August 23, 2010
Yesterday’s New York Times Magazine has a long feature piece about “Why Are So Many People in Their 20s Taking So Long To Grow Up?” It features the work of a Clark University psychologist named Jeffrey Arnett who “is leading the movement to view the 20s as a distinct life stage,” what he calls “emerging adulthood.”
According to Robin Marantz Henig, the author of the article, Arnett “says what is happening now is analogous to what happened a century ago, when social and economic changes helped create adolescence — a stage we take for granted but one that had to be recognized by psychologists, accepted by society and accommodated by institutions that served the young. Similar changes at the turn of the 21st century have laid the groundwork for another new stage, Arnett says, between the age of 18 and the late 20s. Among the cultural changes he points to that have led to “emerging adulthood” are the need for more education to survive in an information-based economy; fewer entry-level jobs even after all that schooling; young people feeling less rush to marry because of the general acceptance of premarital sex, cohabitation and birth control; and young women feeling less rush to have babies given their wide range of career options and their access to assisted reproductive technology if they delay pregnancy beyond their most fertile years.”
The piece is worth reading, and has occasioned a good deal of discussion (including not a few disagreements) in the blogosphere. Conor Friedersdorf, for example, writing on The Atlantic’s Daily Dish blog simply says “I am skeptical of the idea that kids today are less mature.”
Is there something different about today’s young adults than in the past? If so what is responsible for that? The labor market? The sexual revolution? Is it a change in maturity? Or a decrease in opportunity?
This debate was on my mind as I stood up in front of 354 new students to welcome them to Earlham. I understand that Earlham does indeed intend to prepare students for responsible adulthood, and that we intend to do that from the moment they step onto campus. (We aren’t waiting until they are in their 20s.) We do that by placing significant responsibilities on them from their first day, and expecting them to live up to those.
Our expectations for living in community are set forth in a terrific document called “Principles and Practices.” We spent Saturday afternoon talking with new students about these expectations, and asked them to sign a certificate (similar to a Quaker marriage certificate) that states their agreement to live under these expectations. We will frame and hang their certificate so they can see it regularly as they walk around campus.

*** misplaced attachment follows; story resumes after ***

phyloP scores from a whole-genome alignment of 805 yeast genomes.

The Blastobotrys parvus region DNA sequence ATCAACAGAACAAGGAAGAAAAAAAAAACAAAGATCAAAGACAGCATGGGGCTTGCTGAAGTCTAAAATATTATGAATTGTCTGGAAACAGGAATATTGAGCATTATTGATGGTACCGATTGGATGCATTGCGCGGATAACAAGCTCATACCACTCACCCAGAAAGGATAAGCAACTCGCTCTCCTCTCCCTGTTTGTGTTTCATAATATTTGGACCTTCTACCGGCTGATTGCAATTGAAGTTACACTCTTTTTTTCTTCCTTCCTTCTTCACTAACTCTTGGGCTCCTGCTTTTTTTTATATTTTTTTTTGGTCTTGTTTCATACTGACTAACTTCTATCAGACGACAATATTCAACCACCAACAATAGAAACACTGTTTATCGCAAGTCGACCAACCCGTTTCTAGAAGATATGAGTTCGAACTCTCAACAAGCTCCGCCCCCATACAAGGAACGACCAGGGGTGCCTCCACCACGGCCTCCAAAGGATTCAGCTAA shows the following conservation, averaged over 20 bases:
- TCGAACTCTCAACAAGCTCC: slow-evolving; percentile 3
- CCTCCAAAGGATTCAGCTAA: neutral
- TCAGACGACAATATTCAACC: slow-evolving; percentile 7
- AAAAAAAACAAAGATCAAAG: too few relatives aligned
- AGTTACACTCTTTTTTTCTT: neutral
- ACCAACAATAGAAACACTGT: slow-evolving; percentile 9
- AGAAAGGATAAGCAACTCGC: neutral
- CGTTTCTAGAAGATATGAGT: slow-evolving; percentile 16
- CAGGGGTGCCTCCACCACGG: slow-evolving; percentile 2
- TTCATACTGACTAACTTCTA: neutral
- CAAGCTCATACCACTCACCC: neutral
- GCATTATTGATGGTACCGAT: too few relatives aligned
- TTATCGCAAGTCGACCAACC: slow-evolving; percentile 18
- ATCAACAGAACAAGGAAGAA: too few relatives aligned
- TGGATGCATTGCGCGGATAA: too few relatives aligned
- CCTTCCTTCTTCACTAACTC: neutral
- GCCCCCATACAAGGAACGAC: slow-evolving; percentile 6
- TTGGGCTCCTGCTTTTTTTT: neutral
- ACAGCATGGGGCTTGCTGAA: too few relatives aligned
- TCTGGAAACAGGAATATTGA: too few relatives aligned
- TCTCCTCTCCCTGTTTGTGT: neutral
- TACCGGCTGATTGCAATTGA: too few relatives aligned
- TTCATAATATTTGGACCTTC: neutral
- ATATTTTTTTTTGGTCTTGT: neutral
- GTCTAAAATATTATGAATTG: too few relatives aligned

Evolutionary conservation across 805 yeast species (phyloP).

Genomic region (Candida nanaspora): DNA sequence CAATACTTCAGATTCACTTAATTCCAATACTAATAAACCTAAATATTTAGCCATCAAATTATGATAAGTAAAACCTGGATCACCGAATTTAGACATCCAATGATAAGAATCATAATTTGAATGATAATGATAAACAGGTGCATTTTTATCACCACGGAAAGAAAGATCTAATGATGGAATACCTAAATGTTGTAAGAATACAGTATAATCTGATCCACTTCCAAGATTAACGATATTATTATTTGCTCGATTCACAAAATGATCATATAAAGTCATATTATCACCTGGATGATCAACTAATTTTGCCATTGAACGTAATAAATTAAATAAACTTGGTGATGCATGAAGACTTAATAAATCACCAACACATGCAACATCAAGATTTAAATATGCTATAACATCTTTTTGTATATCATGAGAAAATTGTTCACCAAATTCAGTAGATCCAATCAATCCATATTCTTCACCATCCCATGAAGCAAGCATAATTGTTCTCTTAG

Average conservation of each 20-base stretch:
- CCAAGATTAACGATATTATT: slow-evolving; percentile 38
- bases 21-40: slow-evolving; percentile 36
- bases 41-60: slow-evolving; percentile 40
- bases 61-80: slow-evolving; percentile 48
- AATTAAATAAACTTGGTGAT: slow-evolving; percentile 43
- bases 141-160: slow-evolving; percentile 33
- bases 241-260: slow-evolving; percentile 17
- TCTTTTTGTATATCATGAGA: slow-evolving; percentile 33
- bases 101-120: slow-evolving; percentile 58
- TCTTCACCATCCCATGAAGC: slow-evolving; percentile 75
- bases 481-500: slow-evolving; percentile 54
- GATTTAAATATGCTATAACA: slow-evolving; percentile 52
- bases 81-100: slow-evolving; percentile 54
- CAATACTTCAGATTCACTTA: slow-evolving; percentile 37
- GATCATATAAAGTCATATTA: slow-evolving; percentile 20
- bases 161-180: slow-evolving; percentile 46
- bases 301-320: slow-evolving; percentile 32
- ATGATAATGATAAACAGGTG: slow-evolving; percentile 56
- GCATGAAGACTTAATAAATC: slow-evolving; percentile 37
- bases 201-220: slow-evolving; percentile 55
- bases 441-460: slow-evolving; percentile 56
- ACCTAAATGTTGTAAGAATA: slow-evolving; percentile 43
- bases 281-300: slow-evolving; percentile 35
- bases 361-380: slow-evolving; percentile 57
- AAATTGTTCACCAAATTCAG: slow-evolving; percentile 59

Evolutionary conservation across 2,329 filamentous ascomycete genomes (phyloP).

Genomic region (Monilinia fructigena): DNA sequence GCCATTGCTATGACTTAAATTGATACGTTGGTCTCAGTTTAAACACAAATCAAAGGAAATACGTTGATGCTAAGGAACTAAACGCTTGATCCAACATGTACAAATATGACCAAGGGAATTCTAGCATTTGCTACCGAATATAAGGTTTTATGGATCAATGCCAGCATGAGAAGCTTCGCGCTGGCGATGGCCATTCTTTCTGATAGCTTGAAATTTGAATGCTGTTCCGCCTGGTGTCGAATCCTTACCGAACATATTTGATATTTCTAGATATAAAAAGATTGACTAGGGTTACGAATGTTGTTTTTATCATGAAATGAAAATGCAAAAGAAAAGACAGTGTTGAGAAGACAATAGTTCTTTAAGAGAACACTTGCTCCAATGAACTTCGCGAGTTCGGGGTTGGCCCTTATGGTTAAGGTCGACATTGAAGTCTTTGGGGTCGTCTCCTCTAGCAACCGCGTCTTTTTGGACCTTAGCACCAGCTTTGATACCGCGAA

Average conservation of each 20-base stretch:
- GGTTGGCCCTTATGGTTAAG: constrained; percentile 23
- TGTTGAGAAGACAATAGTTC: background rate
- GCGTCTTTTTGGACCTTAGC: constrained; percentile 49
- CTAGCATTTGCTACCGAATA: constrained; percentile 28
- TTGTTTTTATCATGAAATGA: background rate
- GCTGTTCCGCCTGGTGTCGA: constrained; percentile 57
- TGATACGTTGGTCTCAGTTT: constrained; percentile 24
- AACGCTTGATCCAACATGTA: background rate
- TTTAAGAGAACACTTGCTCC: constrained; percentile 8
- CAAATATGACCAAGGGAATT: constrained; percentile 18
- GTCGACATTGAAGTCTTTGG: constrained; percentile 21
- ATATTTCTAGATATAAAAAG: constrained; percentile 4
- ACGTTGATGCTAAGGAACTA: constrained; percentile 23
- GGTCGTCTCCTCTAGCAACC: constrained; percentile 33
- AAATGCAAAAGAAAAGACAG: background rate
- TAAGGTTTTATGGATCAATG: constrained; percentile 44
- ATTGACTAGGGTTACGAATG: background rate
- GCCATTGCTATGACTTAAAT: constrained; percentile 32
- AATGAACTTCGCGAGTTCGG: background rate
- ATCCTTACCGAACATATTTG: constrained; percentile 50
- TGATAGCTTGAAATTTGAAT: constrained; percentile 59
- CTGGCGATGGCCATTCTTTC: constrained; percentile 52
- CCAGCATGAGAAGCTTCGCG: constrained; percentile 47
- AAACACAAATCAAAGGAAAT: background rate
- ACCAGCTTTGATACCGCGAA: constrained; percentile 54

Consequently, my welcoming remarks to the new students underscored the new freedoms and especially the new responsibilities they have as members of the college community.
I reminded them that Martin Luther King (in his “Letter from a Birmingham Jail“) tells us that “We are caught in an inescapable network of mutuality, tied in a single garment of destiny.”
I told them “What we do affects others, for well or ill. Inescapably, we bear responsibility for one another. That’s true everywhere. But it’s a positive principle of how we organize education at Earlham.
“In stepping into Earlham, you are stepping across a threshold. You are stepping into a community that asks – that insists – that each person accord unreserved respect to every other person here. What does that mean? Well, a lot. It means you should listen carefully to one another – listen with the thought that what they are saying might be right.
“It means you should care for one another. Of course you’ll care for yourself. (Or at least I hope you will.) But also care for one another. It takes courage at times to care for one another, because sometimes it means saying things to another person that s/he doesn’t want to hear.
“You might see someone else engaging in risky behavior. Or cheating. And you might feel the temptation to say to yourself “Well, that’s really none of my business. That’s his business or her business.”
“And at that moment I hope you’ll remember that phrase from Martin Luther King: “We are caught in an inescapable network of mutuality, tied in a single garment of destiny.” If you ever ask yourself: whose business is it to see that we live up to these expectations, I hope you’ll remember that it’s your business. Because you are in that “network of mutuality.”
“In stepping into Earlham, in stepping across the threshold to this community, you are taking on some new responsibilities. These responsibilities are laid out for you in a document called “Principles and Practices of the Earlham College Community.” You’ll be talking about it tomorrow. I hope you already know it well. I urge you to read “Principles and Practices” not in just in terms of what you can expect to receive from the Earlham College community, but also (and this is more difficult) in terms of what you expect to contribute.”
That’s our approach to maturity here at Earlham.